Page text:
Monday, October 20, 2008

Colin Powell Slams McCain After Endorsing Obama

By Steve Benen, Washington Monthly

After his "Meet the Press" appearance, during which he endorsed Barack Obama, Colin Powell stopped to answer reporters' questions outside the studio. As it happens, his remarks were nearly as interesting after the program as they were during.

Powell was asked about the relentless negativity of the McCain campaign, and Powell made no effort to hide his disappointment. Perhaps most importantly, Powell noted that the constant right-wing efforts to a) falsely label Obama as a Muslim; and b) make "Muslim" some kind of slur, not only undermines national unity, but also damages America's standing in the world. "Those types of images going out on Al Jazeera are killing us around the world," Powell said.

He went on to express his disgust for Rep. Michele Bachmann's (R-Minn.) neo-McCarthyism. "We have got to stop this kind of nonsense," Powell said, "pull ourselves together, and remember that our great strength is in our unity and in our diversity."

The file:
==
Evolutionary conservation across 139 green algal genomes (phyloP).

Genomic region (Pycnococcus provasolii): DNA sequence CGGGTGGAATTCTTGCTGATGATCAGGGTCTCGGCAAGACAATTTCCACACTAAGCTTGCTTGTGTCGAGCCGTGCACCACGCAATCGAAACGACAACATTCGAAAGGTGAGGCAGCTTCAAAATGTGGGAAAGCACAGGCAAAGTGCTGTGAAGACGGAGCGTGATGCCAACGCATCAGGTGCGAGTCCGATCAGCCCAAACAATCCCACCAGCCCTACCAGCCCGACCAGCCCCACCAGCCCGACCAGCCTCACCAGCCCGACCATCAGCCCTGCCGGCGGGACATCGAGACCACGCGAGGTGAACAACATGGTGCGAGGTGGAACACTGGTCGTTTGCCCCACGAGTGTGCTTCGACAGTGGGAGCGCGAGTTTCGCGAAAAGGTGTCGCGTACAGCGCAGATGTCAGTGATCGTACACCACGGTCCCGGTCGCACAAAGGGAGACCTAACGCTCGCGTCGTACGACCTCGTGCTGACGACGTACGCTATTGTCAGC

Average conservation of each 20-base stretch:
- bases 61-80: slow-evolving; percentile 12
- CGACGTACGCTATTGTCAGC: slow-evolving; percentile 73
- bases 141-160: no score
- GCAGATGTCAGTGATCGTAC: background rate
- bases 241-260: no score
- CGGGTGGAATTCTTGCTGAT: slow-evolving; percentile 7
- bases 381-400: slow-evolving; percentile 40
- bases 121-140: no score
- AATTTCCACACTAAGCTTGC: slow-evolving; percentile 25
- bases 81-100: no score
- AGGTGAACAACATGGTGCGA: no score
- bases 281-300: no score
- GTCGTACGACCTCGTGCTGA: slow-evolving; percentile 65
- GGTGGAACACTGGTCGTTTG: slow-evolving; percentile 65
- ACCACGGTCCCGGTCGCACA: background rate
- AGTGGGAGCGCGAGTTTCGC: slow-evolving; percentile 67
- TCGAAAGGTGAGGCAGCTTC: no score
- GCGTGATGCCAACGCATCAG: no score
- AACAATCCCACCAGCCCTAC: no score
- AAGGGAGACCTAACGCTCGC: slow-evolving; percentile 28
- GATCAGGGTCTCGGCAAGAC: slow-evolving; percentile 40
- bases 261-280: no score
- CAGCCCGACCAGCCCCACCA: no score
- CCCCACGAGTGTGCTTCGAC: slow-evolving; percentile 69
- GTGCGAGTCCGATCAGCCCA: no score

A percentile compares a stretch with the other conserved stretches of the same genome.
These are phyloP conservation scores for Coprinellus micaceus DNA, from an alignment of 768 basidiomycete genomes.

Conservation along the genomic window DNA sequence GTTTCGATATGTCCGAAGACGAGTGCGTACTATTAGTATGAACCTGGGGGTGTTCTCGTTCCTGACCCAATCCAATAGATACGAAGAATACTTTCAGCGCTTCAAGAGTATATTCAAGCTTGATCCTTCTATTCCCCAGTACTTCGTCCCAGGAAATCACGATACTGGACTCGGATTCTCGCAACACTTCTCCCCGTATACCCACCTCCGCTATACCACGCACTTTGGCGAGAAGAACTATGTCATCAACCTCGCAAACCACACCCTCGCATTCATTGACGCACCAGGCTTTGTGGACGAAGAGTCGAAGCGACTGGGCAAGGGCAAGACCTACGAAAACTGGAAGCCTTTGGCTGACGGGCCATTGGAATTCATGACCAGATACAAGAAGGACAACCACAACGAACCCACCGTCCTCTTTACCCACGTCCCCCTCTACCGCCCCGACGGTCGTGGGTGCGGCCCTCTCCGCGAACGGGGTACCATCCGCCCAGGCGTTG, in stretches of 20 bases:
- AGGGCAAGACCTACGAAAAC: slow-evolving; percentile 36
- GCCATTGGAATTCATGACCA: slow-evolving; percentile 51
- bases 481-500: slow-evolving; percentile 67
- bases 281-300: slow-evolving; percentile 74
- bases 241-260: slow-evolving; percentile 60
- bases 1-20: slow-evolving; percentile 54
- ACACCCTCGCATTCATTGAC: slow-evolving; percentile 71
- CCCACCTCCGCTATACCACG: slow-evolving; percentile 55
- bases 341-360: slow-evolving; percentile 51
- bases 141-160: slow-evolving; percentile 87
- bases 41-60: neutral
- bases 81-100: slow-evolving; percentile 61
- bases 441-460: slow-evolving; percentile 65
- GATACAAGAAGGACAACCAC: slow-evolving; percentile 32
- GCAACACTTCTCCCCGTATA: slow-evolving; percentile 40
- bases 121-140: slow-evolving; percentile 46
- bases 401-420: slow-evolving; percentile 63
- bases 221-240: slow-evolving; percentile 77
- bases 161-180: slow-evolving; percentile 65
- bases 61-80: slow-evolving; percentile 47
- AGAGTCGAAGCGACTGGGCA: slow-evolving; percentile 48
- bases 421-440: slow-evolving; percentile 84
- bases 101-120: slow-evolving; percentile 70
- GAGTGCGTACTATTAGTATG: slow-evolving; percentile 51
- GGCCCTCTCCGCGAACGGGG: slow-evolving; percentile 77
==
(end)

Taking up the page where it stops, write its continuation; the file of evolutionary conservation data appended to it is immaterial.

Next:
Tying it all together, Powell concluded, "We can't judge our people and hold our elections on that kind of basis. Yes, that kind of negativity troubled me. And the constant shifting of the argument, I was troubled a couple of weeks ago when in the middle of the crisis the campaign said, 'We're going to go negative,' and they announced it. 'We're going to go negative and attack his character through Bill Ayers.' And now I guess the message this week is we're going to call him a socialist. Mr. Obama is now a socialist, because he dares to suggest that maybe we ought to look at the tax structure that we have. Taxes are always a redistribution of money. Most of the taxes that are redistributed go back to those who pay them, in roads and airports and hospitals and schools. And taxes are necessary for the common good. And there's nothing wrong with examining what our tax structure is or who should be paying more or who should be paying less, and for us to say that makes you a socialist is an unfortunate characterization that isn't accurate."

Powell has gotten a good look at what's become of his Republican Party, and he really doesn't like what he sees.

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